Without the Gospel

I came across this brilliant piece in Michael Bird’s Evangelical Theology, an excellent tome in its own right, and one I have mentioned before on this blog, here, here and here.  Without the Gospel was penned by John Calvin as a preface to Pierre Robert Olivétan’s 1534 translation of the New Testament.  I’ve used it in communion services a couple of times, and I hope you can find a way to use it too, it is simply, simply brilliant.


Without the gospel
everything is useless and vain;
without the gospel
we are not Christians;
without the gospel
all riches is poverty,
all wisdom folly before God;
strength is weakness,
and all the justice of man is under the condemnation of God.

But by the knowledge of the gospel we are made
children of God,
brothers of Jesus Christ,
fellow townsmen with the saints,
citizens of the Kingdom of Heaven,
heirs of God with Jesus Christ, by whom
the poor are made rich,
the weak strong,
the fools wise,
the sinner justified,
the desolate comforted,
the doubting sure,
and slaves free.

It is the power of God for the salvation of all those who believe.
It follows that every good thing we could think or desire is to be found in this same Jesus Christ alone.

For, he was
sold, to buy us back;
captive, to deliver us;
condemned, to absolve us;
he was
made a curse for our blessing,
[a] sin offering for our righteousness;
marred that we may be made fair;
he died for our life; so that by him
fury is made gentle,
wrath appeased,
darkness turned into light,
fear reassured,
despisal despised,
debt canceled,
labor lightened,
sadness made merry,
misfortune made fortunate,
difficulty easy,
disorder ordered,
division united,
ignominy ennobled,
rebellion subjected,
intimidation intimidated,
ambush uncovered,
assaults assailed,
force forced back,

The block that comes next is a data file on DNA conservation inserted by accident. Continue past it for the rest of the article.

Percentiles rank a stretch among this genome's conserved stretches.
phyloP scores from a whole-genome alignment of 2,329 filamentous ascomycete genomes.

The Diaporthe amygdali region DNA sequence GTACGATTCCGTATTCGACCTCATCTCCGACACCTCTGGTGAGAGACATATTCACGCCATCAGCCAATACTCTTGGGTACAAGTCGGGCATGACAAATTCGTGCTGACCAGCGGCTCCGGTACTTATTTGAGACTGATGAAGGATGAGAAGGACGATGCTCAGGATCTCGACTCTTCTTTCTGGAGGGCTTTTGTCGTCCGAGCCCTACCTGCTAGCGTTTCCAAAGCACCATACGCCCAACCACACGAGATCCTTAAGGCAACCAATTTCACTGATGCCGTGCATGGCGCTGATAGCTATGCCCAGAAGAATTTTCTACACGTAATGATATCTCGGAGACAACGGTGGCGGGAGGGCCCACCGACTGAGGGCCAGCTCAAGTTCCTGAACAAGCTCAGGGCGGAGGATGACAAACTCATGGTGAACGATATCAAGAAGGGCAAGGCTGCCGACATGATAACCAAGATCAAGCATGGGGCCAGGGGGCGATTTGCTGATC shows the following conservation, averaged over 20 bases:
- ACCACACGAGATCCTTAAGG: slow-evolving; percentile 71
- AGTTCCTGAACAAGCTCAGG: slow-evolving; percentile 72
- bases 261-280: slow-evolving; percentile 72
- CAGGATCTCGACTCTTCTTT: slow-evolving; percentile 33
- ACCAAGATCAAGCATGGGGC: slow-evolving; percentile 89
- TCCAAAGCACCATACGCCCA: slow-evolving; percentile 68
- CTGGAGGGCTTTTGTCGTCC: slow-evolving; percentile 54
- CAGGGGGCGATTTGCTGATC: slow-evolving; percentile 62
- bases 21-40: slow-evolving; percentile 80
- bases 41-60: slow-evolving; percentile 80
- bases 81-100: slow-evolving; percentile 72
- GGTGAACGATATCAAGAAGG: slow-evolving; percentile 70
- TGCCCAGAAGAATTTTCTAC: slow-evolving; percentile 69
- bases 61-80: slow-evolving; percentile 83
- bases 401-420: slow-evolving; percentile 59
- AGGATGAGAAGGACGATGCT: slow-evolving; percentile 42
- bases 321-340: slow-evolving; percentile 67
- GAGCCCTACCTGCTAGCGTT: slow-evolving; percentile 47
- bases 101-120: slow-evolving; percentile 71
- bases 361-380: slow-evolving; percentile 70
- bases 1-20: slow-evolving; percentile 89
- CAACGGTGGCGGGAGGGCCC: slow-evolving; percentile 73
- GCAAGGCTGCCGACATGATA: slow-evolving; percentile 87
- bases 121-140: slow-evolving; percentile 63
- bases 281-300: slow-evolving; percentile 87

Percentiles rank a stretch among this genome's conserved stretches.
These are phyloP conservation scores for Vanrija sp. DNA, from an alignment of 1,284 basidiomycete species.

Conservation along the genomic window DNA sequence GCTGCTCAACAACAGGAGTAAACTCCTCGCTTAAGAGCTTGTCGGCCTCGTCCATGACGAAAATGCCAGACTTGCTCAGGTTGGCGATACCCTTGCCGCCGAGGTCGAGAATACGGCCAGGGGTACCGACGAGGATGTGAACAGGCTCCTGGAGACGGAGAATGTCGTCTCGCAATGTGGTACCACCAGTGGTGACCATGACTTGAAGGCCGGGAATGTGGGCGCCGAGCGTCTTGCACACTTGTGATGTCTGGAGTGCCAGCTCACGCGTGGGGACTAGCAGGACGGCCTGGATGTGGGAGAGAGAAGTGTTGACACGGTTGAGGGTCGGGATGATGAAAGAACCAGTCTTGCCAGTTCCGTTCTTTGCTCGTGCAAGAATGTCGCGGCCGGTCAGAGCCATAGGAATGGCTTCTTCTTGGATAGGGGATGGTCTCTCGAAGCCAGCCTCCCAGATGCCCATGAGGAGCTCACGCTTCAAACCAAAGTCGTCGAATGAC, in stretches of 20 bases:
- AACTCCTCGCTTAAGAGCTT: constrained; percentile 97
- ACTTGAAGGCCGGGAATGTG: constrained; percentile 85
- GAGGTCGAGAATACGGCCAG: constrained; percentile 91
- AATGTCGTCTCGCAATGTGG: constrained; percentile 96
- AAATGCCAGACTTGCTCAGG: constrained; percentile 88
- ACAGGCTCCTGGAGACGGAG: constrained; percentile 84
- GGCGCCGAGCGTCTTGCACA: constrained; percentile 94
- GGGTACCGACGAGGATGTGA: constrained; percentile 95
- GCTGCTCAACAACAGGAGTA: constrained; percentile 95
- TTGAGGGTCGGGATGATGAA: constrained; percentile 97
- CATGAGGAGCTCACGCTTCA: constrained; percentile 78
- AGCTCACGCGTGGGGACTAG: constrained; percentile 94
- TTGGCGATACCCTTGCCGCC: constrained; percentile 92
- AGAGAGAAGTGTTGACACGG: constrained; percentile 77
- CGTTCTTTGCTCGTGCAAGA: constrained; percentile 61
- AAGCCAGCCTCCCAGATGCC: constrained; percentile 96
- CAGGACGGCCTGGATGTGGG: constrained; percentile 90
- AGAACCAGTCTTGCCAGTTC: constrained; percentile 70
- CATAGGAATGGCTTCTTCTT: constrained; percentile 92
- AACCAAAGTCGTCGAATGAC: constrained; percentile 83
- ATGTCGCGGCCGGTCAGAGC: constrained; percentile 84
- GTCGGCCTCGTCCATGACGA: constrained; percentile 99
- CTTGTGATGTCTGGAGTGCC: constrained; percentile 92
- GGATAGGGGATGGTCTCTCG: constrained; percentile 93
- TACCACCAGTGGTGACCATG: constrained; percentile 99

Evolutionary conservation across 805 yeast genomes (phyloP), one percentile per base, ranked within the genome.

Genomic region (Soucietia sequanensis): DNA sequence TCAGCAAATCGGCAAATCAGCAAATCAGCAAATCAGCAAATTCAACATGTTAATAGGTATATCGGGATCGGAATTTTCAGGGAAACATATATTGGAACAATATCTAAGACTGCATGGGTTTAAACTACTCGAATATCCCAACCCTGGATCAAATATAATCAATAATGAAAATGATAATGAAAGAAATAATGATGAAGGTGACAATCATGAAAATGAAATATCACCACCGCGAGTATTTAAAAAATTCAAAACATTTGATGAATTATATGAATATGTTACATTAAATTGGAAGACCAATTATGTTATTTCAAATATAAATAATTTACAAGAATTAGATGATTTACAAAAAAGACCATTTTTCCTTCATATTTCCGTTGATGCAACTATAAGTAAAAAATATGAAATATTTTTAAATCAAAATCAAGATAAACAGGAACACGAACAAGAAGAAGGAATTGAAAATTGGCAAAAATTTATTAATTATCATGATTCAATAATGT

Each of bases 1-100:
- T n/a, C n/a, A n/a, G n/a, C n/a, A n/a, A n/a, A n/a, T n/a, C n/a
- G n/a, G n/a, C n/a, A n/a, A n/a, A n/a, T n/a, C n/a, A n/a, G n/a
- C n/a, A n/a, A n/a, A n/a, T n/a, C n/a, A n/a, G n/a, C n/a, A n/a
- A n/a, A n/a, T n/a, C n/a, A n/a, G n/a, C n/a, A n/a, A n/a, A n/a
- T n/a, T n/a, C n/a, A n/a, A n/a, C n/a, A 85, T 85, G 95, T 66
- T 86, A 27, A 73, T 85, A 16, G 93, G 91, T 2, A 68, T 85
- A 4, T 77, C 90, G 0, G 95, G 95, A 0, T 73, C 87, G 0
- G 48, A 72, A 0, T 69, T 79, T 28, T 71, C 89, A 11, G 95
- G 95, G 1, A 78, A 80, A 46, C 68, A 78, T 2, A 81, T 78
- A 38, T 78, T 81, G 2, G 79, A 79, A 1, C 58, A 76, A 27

combat combated,
war warred against,
vengeance avenged,
torment tormented,
damnation damned,
the abyss sunk into the abyss,
hell transfixed,
death dead,
mortality made immortal.

In short,
mercy has swallowed up all misery,
and goodness all misfortune.

For all these things which were to be the weapons of the devil in his battle against us, and the sting of death to pierce us, are turned for us into exercises which we can turn to our profit.
If we are able to boast with the apostle, saying, O hell, where is thy victory? O death, where is thy sting? it is because by the Spirit of Christ promised to the elect, we live no longer, but Christ lives in us; and we are by the same Spirit seated among those who are in heaven, so that for us the world is no more, even while our conversation is in it; but we are content in all things, whether country, place, condition, clothing, meat, and all such things.


And we are
comforted in tribulation,
joyful in sorrow,
glorying under vituperation,
abounding in poverty,
warmed in our nakedness,
patient amongst evils,
living in death.

This is what we should in short seek in the whole of Scripture: truly to know Jesus Christ, and the infinite riches that are comprised in him and are offered to us by him from God the Father.

jean-calvin-028With thanks for this great painting capturing Calvin the Pastor to Kelly Rider over at Poesies & Rye